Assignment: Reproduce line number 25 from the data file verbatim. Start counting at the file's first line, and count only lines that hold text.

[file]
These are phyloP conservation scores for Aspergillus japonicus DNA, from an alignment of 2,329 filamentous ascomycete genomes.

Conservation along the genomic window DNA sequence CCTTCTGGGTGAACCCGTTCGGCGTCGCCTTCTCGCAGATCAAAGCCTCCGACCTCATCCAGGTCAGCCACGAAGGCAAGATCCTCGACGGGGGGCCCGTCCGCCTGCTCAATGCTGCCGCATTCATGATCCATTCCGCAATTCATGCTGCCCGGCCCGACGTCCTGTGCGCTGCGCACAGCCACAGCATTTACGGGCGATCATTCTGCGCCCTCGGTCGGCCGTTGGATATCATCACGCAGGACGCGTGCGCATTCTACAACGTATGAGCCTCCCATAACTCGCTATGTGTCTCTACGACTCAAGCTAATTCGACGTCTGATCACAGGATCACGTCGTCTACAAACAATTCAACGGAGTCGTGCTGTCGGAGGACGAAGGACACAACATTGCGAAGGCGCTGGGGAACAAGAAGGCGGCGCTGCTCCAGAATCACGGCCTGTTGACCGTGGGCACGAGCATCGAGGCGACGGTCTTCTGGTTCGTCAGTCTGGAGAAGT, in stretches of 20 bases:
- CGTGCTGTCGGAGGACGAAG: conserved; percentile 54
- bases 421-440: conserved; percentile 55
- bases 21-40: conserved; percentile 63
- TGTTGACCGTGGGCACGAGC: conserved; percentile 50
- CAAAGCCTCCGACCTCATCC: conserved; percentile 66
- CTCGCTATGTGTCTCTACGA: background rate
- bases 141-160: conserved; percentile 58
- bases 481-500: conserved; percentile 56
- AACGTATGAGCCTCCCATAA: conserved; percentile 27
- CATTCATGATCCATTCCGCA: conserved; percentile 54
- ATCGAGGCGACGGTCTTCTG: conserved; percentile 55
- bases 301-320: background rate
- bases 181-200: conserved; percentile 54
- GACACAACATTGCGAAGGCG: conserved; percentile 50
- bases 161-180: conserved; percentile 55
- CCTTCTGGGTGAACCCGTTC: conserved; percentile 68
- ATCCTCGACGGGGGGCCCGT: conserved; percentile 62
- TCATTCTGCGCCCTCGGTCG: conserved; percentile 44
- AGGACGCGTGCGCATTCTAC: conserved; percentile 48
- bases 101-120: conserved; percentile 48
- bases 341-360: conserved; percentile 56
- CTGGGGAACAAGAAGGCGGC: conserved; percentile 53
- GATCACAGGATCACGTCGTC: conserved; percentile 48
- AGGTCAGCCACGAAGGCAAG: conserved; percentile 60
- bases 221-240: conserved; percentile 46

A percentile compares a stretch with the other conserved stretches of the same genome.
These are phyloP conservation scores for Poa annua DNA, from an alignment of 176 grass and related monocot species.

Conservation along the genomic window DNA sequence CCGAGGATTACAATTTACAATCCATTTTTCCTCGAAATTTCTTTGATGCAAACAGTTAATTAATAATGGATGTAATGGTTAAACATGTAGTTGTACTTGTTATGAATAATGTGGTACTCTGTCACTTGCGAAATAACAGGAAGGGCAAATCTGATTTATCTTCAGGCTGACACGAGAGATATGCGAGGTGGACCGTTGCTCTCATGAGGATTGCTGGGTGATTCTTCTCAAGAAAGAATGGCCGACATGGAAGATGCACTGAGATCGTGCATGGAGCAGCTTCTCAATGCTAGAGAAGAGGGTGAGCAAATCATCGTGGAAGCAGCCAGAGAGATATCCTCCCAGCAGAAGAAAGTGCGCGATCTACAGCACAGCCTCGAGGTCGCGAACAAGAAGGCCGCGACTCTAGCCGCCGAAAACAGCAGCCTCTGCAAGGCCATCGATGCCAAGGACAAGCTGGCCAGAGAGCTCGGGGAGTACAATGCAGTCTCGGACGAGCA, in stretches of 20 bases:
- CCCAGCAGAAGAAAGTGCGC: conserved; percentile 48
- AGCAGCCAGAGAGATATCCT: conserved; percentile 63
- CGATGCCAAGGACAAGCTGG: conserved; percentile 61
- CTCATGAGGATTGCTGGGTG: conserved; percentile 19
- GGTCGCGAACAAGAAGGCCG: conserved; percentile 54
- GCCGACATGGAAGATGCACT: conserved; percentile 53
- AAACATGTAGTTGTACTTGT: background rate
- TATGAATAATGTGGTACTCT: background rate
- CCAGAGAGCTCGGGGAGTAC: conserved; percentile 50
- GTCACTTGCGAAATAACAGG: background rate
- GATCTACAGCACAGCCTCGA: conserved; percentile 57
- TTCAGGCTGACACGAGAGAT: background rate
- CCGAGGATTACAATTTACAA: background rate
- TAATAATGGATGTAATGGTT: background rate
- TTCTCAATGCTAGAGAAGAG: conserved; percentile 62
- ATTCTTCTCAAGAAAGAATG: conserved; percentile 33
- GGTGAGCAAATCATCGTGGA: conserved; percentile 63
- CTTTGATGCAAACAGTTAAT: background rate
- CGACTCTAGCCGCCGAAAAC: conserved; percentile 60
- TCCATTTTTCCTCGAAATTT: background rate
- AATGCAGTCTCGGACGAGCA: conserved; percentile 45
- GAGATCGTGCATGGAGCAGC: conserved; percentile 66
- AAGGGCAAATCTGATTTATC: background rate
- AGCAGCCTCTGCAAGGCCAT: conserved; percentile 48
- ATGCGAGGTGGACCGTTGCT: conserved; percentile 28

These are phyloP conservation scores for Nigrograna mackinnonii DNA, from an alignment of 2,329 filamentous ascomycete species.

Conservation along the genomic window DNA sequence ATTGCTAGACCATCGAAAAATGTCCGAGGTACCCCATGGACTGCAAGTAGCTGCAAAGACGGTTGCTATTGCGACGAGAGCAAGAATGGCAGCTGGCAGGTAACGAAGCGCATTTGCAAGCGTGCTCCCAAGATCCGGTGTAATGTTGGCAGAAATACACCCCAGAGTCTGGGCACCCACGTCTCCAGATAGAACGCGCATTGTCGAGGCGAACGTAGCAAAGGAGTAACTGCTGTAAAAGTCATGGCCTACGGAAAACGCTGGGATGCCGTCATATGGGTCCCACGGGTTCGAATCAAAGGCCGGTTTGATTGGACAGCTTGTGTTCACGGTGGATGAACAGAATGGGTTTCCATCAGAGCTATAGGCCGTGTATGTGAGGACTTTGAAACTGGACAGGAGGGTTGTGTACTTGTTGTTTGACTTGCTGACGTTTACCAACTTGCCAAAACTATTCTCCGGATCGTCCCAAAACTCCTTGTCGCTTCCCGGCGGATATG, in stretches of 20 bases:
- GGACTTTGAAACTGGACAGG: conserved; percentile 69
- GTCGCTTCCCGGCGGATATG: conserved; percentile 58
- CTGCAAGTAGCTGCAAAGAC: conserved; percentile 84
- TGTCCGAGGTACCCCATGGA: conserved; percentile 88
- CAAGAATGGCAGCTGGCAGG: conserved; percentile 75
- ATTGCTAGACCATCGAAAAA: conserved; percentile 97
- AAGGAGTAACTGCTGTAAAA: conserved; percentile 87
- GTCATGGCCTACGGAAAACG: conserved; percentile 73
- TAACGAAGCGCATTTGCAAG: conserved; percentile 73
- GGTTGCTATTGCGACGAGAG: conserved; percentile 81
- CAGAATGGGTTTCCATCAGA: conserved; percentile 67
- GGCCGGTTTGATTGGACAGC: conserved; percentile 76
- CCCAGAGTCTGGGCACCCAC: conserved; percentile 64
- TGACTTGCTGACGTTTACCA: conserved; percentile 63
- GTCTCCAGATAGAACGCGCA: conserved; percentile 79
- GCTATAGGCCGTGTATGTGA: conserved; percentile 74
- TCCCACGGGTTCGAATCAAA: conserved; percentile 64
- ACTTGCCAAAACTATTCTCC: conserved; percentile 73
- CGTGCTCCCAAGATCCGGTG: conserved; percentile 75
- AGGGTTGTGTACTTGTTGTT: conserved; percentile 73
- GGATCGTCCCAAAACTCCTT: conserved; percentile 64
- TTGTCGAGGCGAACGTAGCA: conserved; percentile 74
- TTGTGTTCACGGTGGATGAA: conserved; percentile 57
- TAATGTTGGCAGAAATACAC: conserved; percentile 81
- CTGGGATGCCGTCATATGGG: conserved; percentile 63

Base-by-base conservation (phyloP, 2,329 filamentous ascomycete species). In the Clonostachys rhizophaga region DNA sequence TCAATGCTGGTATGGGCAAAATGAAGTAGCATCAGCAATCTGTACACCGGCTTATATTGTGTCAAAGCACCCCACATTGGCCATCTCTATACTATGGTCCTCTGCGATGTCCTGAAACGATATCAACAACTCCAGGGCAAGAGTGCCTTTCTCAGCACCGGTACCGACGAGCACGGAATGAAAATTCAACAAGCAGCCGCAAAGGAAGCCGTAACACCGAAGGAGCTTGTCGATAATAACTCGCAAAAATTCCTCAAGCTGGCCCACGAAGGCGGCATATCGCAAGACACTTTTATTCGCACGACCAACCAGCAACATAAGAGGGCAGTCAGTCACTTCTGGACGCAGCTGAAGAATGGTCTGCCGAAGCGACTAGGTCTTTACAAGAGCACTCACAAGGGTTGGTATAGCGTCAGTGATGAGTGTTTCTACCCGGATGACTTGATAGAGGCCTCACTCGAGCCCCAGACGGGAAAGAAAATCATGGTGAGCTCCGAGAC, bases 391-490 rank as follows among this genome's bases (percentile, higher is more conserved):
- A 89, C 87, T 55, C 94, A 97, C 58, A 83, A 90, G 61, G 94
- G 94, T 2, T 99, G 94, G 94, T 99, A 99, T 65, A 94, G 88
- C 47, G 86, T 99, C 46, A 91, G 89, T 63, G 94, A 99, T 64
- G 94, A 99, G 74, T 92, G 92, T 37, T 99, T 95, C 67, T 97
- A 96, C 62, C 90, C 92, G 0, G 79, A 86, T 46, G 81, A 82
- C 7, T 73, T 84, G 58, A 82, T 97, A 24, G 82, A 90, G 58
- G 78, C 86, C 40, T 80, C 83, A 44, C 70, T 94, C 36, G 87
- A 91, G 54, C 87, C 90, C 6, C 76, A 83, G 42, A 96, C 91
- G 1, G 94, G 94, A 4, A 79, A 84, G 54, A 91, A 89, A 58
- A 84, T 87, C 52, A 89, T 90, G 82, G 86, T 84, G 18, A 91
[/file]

- GATCACAGGATCACGTCGTC: conserved; percentile 48